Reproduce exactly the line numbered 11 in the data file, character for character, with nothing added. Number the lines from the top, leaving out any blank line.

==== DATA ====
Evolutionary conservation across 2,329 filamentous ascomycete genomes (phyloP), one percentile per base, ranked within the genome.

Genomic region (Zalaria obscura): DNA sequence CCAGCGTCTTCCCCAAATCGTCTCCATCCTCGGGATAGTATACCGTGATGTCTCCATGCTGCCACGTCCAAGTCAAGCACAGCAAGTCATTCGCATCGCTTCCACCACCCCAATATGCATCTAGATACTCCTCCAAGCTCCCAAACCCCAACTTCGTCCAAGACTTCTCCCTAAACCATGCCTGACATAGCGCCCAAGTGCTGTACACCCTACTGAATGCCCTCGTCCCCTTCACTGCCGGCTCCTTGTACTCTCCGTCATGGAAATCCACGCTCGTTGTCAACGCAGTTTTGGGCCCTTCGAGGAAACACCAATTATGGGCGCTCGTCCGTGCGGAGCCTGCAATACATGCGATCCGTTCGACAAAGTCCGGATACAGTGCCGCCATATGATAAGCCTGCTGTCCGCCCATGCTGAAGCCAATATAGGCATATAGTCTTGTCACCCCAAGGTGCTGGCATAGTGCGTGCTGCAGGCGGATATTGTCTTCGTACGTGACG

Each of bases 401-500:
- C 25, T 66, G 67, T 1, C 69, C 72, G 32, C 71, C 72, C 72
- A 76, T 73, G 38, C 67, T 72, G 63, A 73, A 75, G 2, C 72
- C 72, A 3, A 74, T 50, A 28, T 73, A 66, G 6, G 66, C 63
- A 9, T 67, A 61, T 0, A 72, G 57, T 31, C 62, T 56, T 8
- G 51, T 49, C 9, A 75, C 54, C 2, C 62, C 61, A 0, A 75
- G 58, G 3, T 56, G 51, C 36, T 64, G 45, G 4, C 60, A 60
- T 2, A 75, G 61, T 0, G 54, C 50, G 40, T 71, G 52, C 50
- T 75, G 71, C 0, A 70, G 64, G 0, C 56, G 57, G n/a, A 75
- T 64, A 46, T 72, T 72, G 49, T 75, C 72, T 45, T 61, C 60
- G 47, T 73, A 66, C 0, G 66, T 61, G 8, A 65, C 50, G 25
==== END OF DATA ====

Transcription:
- T 75, G 71, C 0, A 70, G 64, G 0, C 56, G 57, G n/a, A 75